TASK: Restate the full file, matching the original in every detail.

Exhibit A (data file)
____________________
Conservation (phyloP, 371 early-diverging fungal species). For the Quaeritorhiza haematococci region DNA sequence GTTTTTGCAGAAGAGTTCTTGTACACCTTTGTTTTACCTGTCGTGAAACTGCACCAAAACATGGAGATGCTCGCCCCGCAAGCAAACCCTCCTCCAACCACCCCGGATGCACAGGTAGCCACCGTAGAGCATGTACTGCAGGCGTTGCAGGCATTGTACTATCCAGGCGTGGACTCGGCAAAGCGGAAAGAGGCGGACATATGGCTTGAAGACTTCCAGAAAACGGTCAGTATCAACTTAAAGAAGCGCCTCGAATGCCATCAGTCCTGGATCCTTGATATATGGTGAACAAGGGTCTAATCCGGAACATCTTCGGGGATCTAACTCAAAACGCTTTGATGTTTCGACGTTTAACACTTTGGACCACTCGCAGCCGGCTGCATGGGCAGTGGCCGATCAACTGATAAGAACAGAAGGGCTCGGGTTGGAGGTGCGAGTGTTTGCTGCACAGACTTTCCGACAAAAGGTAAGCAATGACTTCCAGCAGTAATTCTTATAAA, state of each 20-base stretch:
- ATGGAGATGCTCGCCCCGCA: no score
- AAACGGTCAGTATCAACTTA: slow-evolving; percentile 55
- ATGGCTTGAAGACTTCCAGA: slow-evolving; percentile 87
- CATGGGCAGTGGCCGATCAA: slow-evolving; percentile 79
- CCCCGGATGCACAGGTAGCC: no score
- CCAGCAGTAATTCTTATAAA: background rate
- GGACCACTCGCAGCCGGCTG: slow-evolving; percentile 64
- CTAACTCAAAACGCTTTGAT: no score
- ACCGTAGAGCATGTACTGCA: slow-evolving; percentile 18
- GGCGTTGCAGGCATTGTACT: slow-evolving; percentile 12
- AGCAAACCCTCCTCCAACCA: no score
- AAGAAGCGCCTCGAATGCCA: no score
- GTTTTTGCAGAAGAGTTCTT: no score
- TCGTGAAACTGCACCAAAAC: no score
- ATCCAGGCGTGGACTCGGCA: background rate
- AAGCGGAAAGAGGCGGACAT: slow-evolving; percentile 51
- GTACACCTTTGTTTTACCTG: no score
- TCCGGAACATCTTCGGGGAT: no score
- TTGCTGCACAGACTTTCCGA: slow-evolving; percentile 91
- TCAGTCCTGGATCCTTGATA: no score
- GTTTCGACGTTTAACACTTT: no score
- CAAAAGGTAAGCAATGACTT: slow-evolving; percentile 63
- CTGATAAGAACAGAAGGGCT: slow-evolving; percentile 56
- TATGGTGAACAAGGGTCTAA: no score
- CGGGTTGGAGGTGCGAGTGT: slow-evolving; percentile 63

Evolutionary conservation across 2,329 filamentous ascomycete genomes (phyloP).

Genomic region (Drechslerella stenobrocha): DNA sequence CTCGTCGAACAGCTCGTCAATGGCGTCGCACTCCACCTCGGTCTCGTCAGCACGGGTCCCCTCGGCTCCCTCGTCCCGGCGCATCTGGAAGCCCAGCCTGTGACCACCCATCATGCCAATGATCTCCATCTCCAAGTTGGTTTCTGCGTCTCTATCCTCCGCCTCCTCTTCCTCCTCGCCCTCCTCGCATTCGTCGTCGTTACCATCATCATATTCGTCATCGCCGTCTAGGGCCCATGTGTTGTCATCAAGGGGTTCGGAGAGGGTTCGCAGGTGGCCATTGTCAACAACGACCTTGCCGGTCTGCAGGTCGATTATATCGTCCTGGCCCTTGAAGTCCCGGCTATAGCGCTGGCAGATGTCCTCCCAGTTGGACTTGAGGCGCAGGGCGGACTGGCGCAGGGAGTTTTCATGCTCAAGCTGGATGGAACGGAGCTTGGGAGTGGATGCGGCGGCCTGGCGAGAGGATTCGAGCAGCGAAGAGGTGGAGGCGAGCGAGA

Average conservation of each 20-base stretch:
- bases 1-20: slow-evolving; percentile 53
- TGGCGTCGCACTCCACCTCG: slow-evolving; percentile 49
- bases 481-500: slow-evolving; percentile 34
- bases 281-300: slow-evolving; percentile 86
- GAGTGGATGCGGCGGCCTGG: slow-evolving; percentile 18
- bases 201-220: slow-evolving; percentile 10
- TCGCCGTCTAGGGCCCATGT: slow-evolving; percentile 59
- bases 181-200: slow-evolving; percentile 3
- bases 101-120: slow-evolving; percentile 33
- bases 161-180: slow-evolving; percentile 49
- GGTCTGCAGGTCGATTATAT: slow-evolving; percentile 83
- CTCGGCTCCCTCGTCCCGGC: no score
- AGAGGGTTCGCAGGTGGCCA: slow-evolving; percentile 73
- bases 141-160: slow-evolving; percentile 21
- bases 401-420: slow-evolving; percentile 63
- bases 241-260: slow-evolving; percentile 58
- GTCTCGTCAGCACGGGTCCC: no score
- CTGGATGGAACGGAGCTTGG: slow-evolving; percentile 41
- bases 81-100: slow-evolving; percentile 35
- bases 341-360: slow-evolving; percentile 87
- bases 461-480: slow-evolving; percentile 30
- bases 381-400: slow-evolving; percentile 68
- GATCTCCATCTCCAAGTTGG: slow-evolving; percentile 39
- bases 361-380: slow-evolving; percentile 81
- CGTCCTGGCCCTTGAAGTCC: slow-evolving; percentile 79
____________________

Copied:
Conservation (phyloP, 371 early-diverging fungal species). For the Quaeritorhiza haematococci region DNA sequence GTTTTTGCAGAAGAGTTCTTGTACACCTTTGTTTTACCTGTCGTGAAACTGCACCAAAACATGGAGATGCTCGCCCCGCAAGCAAACCCTCCTCCAACCACCCCGGATGCACAGGTAGCCACCGTAGAGCATGTACTGCAGGCGTTGCAGGCATTGTACTATCCAGGCGTGGACTCGGCAAAGCGGAAAGAGGCGGACATATGGCTTGAAGACTTCCAGAAAACGGTCAGTATCAACTTAAAGAAGCGCCTCGAATGCCATCAGTCCTGGATCCTTGATATATGGTGAACAAGGGTCTAATCCGGAACATCTTCGGGGATCTAACTCAAAACGCTTTGATGTTTCGACGTTTAACACTTTGGACCACTCGCAGCCGGCTGCATGGGCAGTGGCCGATCAACTGATAAGAACAGAAGGGCTCGGGTTGGAGGTGCGAGTGTTTGCTGCACAGACTTTCCGACAAAAGGTAAGCAATGACTTCCAGCAGTAATTCTTATAAA, state of each 20-base stretch:
- ATGGAGATGCTCGCCCCGCA: no score
- AAACGGTCAGTATCAACTTA: slow-evolving; percentile 55
- ATGGCTTGAAGACTTCCAGA: slow-evolving; percentile 87
- CATGGGCAGTGGCCGATCAA: slow-evolving; percentile 79
- CCCCGGATGCACAGGTAGCC: no score
- CCAGCAGTAATTCTTATAAA: background rate
- GGACCACTCGCAGCCGGCTG: slow-evolving; percentile 64
- CTAACTCAAAACGCTTTGAT: no score
- ACCGTAGAGCATGTACTGCA: slow-evolving; percentile 18
- GGCGTTGCAGGCATTGTACT: slow-evolving; percentile 12
- AGCAAACCCTCCTCCAACCA: no score
- AAGAAGCGCCTCGAATGCCA: no score
- GTTTTTGCAGAAGAGTTCTT: no score
- TCGTGAAACTGCACCAAAAC: no score
- ATCCAGGCGTGGACTCGGCA: background rate
- AAGCGGAAAGAGGCGGACAT: slow-evolving; percentile 51
- GTACACCTTTGTTTTACCTG: no score
- TCCGGAACATCTTCGGGGAT: no score
- TTGCTGCACAGACTTTCCGA: slow-evolving; percentile 91
- TCAGTCCTGGATCCTTGATA: no score
- GTTTCGACGTTTAACACTTT: no score
- CAAAAGGTAAGCAATGACTT: slow-evolving; percentile 63
- CTGATAAGAACAGAAGGGCT: slow-evolving; percentile 56
- TATGGTGAACAAGGGTCTAA: no score
- CGGGTTGGAGGTGCGAGTGT: slow-evolving; percentile 63

Evolutionary conservation across 2,329 filamentous ascomycete genomes (phyloP).

Genomic region (Drechslerella stenobrocha): DNA sequence CTCGTCGAACAGCTCGTCAATGGCGTCGCACTCCACCTCGGTCTCGTCAGCACGGGTCCCCTCGGCTCCCTCGTCCCGGCGCATCTGGAAGCCCAGCCTGTGACCACCCATCATGCCAATGATCTCCATCTCCAAGTTGGTTTCTGCGTCTCTATCCTCCGCCTCCTCTTCCTCCTCGCCCTCCTCGCATTCGTCGTCGTTACCATCATCATATTCGTCATCGCCGTCTAGGGCCCATGTGTTGTCATCAAGGGGTTCGGAGAGGGTTCGCAGGTGGCCATTGTCAACAACGACCTTGCCGGTCTGCAGGTCGATTATATCGTCCTGGCCCTTGAAGTCCCGGCTATAGCGCTGGCAGATGTCCTCCCAGTTGGACTTGAGGCGCAGGGCGGACTGGCGCAGGGAGTTTTCATGCTCAAGCTGGATGGAACGGAGCTTGGGAGTGGATGCGGCGGCCTGGCGAGAGGATTCGAGCAGCGAAGAGGTGGAGGCGAGCGAGA

Average conservation of each 20-base stretch:
- bases 1-20: slow-evolving; percentile 53
- TGGCGTCGCACTCCACCTCG: slow-evolving; percentile 49
- bases 481-500: slow-evolving; percentile 34
- bases 281-300: slow-evolving; percentile 86
- GAGTGGATGCGGCGGCCTGG: slow-evolving; percentile 18
- bases 201-220: slow-evolving; percentile 10
- TCGCCGTCTAGGGCCCATGT: slow-evolving; percentile 59
- bases 181-200: slow-evolving; percentile 3
- bases 101-120: slow-evolving; percentile 33
- bases 161-180: slow-evolving; percentile 49
- GGTCTGCAGGTCGATTATAT: slow-evolving; percentile 83
- CTCGGCTCCCTCGTCCCGGC: no score
- AGAGGGTTCGCAGGTGGCCA: slow-evolving; percentile 73
- bases 141-160: slow-evolving; percentile 21
- bases 401-420: slow-evolving; percentile 63
- bases 241-260: slow-evolving; percentile 58
- GTCTCGTCAGCACGGGTCCC: no score
- CTGGATGGAACGGAGCTTGG: slow-evolving; percentile 41
- bases 81-100: slow-evolving; percentile 35
- bases 341-360: slow-evolving; percentile 87
- bases 461-480: slow-evolving; percentile 30
- bases 381-400: slow-evolving; percentile 68
- GATCTCCATCTCCAAGTTGG: slow-evolving; percentile 39
- bases 361-380: slow-evolving; percentile 81
- CGTCCTGGCCCTTGAAGTCC: slow-evolving; percentile 79